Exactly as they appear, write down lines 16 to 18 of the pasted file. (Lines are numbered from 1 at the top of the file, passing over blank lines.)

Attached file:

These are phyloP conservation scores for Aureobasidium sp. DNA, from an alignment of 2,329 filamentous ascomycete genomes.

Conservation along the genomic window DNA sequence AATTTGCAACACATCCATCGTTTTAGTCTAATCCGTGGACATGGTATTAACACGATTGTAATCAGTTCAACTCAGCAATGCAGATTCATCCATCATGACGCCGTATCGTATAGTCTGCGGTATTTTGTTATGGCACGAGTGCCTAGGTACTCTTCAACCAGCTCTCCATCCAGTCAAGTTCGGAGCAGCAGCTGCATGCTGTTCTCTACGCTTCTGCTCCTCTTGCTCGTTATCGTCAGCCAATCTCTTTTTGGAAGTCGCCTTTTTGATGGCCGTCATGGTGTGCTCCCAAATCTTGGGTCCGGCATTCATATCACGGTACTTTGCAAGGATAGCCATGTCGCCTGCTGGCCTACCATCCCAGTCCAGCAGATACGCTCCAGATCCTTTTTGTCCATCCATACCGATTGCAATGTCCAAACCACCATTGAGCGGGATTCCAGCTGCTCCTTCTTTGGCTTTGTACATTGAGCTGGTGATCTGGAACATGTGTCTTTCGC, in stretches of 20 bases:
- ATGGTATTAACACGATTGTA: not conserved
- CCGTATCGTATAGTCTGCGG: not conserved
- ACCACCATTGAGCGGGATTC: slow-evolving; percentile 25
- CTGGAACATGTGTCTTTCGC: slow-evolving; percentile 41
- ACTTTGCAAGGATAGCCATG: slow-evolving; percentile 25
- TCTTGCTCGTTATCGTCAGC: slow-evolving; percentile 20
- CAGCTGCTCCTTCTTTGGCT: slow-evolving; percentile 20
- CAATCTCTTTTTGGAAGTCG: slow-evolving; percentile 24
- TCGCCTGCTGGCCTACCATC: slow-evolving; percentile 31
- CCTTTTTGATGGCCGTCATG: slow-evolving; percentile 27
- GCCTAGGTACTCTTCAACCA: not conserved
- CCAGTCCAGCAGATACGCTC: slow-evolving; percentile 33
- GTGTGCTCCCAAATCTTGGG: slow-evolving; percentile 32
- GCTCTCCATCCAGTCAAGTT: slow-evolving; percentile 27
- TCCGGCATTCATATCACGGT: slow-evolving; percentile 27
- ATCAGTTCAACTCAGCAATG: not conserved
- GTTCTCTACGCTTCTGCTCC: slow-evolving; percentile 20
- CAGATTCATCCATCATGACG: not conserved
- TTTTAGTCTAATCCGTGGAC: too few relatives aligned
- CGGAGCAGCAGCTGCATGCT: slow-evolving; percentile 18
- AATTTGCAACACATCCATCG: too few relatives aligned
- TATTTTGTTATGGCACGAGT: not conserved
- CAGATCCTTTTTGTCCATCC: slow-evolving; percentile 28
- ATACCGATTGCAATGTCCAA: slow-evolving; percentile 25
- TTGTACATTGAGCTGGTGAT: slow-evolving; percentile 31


- GCTCTCCATCCAGTCAAGTT: slow-evolving; percentile 27
- TCCGGCATTCATATCACGGT: slow-evolving; percentile 27
- ATCAGTTCAACTCAGCAATG: not conserved